Speechwriter: Yeah, that “Nothing to fear but fear itself” thing? I wrote that.

          HR Guy: Well, I think the beauty was really in its delivery.

          Speechwriter: Grrr…

          Liked by 1 person

    1. Thank you, Ben! I’m really touched 🙂

      I hope so. I just have to figure out how to crack this thing. Think positive, right? (I say to the man dedicating a blog to bitterness, haha). I love reading your stuff too.

      Like

    1. Argh, I feel for you… You put all this time, effort and creativity into those articles. They were accepted and published, yet no one knows it’s you. There must be a mixture of pride and great frustration

      Like

        1. Good to know! It’s rough because it’s tough work to break into and when you don’t have much on a resume yet… Well, getting paid to write all all seems attractive.

          But then you have all this work under your belt you can’t use. You say it set you back, so this reinforces that it isn’t a good idea.

          Like

  3. This is actually something I’ve struggled with myself. I’ve been freelancing fir going on 4 years now & have hundreds of articles & posts out there with someone else’s name getting credit. It only started to bother me when I became confident enough to claim “responsibilty” for the work. Now I ask for bylines & often get them. I still do some ghostwriting but have a good blend to give me a nice portfolio & income too. Just ask. You may be surprised at the answer.

    Liked by 1 person

    1. Hundreds, wow!

      That’s good advice. I will try to negotiate a byline from now on. It’s such a Catch-22, trying to find work with little on your resume, then completing work without being able to put in on your resume.

      Liked by 1 person

      1. I must clarify. ..I started out my freelance writing career working for a content mill. I honestly wasn’t sure how to break into the business & it gave me the confidence to seek out my own clients & bylines. Good luck to you! Look forward to seeing your name on many great posts.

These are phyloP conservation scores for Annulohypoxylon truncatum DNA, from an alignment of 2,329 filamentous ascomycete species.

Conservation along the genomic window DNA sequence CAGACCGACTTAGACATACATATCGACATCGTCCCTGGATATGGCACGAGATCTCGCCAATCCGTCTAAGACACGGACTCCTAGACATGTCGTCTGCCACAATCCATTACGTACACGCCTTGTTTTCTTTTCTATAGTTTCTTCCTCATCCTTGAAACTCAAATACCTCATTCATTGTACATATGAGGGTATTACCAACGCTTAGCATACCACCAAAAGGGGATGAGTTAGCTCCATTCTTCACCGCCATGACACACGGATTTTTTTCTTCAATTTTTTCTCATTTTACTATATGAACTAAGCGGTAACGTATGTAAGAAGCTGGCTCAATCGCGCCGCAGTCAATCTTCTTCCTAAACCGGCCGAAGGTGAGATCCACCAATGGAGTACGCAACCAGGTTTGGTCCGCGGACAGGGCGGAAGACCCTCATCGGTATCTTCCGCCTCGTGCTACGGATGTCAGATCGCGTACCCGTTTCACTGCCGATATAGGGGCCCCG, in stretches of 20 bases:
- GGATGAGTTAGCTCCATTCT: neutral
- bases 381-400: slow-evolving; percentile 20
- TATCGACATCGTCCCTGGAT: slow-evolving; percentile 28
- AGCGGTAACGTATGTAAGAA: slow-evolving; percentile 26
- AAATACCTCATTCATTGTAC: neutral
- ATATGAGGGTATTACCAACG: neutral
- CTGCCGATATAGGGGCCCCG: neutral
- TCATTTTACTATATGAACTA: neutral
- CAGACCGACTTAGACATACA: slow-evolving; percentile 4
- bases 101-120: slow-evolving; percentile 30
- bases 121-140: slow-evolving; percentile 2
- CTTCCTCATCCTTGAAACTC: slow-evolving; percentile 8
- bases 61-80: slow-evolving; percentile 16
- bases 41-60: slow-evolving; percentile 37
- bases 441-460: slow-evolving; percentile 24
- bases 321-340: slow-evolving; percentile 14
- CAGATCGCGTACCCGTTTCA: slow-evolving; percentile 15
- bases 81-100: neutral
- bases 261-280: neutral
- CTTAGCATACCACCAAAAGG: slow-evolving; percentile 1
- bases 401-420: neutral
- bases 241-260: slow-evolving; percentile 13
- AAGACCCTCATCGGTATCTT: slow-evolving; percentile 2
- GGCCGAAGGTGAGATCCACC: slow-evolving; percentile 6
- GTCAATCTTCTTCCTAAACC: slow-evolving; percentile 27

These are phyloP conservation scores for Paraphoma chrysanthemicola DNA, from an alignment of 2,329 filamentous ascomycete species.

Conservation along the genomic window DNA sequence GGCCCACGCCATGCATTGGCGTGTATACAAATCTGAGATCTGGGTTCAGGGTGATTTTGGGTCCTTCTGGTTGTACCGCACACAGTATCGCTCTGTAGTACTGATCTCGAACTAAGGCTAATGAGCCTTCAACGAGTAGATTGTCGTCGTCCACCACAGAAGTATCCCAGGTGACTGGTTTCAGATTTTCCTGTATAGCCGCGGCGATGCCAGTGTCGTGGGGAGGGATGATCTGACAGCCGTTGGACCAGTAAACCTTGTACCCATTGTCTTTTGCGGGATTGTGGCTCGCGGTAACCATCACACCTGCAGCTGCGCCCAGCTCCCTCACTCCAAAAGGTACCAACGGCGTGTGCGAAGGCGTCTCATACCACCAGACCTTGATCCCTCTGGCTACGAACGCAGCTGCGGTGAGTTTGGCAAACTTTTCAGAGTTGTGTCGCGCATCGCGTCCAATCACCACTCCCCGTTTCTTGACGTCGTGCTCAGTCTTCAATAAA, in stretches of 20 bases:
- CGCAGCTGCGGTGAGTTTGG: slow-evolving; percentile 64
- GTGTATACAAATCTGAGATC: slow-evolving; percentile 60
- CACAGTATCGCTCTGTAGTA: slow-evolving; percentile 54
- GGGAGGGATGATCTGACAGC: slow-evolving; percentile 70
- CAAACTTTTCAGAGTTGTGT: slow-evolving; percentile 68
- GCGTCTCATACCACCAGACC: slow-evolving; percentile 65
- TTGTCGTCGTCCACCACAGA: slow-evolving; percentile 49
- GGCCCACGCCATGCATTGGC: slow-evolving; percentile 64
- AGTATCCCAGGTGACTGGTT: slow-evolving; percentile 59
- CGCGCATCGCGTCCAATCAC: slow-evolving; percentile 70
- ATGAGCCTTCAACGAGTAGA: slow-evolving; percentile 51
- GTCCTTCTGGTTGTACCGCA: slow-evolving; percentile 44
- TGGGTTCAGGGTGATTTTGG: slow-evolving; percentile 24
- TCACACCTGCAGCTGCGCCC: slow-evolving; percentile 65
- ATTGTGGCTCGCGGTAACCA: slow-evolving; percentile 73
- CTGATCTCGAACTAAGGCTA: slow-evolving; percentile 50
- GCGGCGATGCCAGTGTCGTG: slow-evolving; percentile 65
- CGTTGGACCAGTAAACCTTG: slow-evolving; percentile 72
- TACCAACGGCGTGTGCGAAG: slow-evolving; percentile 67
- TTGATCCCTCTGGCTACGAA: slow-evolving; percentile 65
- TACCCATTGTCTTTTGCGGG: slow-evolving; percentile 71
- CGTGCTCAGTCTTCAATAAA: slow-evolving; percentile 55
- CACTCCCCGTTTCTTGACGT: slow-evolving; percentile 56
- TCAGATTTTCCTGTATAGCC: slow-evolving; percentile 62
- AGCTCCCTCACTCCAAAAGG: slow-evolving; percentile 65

Liked by 1 person

        1. I think many of us have and are trying to figure out the next step, haha.

          Thank you! I’m inspired by your move into actual bylines and am gathering my strength to trudge on. 🙂

          Liked by 1 person

  4. Hi Erin,

    It sounds like you need to both build up your own blog (which will help with future work) and keep up anonymous ghoswriting (to pay the bills).

    I’ve only ghostwritten a couple of books and they bear no mention of my name, but I do use them when I want to showcase my skills. Specifically, I send an excerpt and a brief book blurb, with no actual mention of the book’s title or Amazon link. That way I respect my client’s wish that the books are seen as her own work, while retaining the ability to drum up some extra work.

    BTW, this is why I urge guest bloggers hosted on my blog to sign their work and even send me a photo and contact links (you can check out what I mean on http://nicholasrossis.me/category/my-friends-guest-posts/ ).

    If you’d ever like me to host a guest post on your experience ghostwriting, I’d be happy to do so. As this post was published last March, I hope that things have improved in the meantime 🙂

    Liked by 1 person

    1. Hi Nicholas! Thank you for all the feedback and for your suggestions on how to use ghostwriting experience on your resume. It definitely helps. 🙂

      I appreciate that your give your guest writers credit, as well. I’ve obviously been frustrated by the need to build a resume to snag better work while simultaneously doing a great deal of uncredited work…

      I’d love for you to host a guest post on the topic! I did write about it quite a while back, but it generated some interest. I imagine many bloggers and blog readers struggle to break into writing.

      Liked by 1 person